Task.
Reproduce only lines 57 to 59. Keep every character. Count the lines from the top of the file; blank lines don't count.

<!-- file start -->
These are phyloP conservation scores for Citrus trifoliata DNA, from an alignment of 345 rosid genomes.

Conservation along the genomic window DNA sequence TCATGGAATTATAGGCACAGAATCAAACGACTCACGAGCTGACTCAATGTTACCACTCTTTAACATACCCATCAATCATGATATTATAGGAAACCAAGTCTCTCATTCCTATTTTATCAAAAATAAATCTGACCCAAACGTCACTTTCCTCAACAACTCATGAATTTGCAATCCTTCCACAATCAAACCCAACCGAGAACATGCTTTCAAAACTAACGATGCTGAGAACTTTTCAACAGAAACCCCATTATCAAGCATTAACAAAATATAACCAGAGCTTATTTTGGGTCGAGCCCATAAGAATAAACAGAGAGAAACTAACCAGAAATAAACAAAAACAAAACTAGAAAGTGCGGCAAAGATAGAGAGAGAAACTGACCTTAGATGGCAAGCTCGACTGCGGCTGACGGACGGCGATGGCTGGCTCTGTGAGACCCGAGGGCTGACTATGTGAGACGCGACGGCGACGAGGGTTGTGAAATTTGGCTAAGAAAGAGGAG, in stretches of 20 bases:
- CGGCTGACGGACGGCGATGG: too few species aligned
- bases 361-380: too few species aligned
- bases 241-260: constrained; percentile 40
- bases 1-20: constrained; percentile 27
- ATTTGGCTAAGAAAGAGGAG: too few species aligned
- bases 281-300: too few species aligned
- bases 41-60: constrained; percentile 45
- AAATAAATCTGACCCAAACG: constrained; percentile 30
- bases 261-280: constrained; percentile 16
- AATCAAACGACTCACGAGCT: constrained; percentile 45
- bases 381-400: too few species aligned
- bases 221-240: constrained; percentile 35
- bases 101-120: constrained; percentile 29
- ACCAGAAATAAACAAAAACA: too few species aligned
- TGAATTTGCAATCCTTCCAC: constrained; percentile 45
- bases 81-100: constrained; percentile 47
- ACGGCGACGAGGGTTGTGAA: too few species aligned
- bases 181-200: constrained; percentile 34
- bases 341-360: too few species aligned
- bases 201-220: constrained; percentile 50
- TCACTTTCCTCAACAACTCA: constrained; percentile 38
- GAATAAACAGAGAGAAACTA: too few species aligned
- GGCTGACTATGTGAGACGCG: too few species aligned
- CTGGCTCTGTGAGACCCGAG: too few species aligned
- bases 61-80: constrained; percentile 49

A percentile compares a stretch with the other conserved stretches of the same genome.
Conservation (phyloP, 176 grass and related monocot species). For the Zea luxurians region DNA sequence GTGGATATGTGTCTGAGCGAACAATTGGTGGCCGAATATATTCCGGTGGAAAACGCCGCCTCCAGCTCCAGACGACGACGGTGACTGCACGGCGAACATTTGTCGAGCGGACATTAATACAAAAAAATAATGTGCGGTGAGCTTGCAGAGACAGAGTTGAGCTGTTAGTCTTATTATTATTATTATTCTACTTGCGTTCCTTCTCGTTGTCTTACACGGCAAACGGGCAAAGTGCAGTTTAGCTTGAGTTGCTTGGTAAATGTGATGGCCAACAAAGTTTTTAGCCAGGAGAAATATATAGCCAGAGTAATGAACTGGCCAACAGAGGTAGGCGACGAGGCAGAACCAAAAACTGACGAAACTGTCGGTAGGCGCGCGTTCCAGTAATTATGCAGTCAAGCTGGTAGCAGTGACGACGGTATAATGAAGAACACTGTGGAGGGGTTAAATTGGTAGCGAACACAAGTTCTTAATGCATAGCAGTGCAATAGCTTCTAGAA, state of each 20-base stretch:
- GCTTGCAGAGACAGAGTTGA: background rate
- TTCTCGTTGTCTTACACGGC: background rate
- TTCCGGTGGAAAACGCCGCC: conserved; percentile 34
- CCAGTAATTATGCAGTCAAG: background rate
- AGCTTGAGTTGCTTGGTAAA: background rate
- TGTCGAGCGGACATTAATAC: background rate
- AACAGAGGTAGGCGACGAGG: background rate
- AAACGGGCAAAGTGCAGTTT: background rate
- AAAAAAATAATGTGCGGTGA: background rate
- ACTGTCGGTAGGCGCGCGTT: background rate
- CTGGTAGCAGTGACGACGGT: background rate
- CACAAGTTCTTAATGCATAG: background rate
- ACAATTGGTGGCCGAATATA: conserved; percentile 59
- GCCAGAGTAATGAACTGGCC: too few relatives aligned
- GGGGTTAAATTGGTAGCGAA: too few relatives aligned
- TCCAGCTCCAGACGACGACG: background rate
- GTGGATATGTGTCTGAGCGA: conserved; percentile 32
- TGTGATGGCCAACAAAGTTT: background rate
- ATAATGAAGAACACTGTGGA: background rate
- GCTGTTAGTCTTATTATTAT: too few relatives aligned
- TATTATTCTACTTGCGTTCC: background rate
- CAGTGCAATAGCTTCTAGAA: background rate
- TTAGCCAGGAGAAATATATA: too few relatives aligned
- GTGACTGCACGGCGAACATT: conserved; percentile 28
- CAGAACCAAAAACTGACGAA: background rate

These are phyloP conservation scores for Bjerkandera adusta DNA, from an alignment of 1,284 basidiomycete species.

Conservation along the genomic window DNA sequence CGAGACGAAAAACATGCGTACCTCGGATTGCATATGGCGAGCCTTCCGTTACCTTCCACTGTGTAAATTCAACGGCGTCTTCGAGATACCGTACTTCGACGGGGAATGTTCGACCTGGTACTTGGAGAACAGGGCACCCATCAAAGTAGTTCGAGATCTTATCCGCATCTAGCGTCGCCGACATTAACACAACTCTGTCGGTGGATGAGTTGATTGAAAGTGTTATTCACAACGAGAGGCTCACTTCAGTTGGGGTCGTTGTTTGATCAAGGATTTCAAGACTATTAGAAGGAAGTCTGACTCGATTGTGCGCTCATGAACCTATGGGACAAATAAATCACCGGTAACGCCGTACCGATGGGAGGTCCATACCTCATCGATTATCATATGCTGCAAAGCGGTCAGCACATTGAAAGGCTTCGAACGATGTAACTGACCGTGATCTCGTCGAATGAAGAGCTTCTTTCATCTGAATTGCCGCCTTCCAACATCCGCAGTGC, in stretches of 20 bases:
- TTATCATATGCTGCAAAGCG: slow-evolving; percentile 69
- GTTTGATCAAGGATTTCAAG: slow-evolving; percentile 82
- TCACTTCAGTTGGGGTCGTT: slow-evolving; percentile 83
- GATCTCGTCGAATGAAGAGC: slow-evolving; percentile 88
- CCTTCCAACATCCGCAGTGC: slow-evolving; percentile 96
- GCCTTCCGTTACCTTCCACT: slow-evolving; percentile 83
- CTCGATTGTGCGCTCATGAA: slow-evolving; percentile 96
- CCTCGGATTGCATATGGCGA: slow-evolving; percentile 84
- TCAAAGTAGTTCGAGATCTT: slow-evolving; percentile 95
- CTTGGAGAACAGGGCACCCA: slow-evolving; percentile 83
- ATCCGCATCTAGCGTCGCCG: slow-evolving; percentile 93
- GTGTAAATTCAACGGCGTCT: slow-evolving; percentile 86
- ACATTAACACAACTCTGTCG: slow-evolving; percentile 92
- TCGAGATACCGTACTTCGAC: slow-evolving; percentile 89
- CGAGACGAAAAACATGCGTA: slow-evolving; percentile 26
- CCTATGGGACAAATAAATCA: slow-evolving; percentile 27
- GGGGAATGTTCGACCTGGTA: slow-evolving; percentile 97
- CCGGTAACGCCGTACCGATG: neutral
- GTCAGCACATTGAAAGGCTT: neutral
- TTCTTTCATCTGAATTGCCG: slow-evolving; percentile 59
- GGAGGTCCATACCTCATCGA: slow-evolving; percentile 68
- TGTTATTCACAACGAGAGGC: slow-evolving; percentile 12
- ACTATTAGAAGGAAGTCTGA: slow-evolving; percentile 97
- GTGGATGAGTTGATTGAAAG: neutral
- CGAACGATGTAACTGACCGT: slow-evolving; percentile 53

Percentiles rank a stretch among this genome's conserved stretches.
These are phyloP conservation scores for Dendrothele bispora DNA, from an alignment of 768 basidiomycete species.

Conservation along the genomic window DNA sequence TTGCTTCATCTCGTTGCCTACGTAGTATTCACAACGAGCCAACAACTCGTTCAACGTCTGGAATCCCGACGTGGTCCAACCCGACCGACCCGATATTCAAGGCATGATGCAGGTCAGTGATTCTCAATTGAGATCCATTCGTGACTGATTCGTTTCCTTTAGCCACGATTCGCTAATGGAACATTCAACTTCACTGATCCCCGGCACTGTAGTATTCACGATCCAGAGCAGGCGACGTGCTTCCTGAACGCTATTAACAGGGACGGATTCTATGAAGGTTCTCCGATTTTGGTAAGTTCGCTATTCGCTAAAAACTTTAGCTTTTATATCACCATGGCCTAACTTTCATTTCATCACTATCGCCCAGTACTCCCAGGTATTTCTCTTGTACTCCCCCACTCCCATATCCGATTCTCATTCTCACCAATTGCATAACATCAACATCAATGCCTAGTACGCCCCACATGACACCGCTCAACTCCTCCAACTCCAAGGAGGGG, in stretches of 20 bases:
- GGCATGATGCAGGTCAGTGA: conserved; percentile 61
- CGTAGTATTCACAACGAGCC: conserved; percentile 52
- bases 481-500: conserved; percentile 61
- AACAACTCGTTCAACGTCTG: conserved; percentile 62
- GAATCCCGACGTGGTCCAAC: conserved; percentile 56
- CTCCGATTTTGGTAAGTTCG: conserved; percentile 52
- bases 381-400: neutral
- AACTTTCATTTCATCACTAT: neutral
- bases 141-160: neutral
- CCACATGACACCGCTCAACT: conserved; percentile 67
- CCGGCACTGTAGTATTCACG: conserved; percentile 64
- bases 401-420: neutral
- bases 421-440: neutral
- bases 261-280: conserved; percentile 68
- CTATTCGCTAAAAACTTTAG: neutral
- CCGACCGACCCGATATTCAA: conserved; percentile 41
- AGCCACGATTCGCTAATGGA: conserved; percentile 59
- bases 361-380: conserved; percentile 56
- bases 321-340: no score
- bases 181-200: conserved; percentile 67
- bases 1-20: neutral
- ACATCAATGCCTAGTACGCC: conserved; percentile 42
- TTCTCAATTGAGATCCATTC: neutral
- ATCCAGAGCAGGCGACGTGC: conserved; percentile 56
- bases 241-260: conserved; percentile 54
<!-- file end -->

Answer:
- TTATCATATGCTGCAAAGCG: slow-evolving; percentile 69
- GTTTGATCAAGGATTTCAAG: slow-evolving; percentile 82
- TCACTTCAGTTGGGGTCGTT: slow-evolving; percentile 83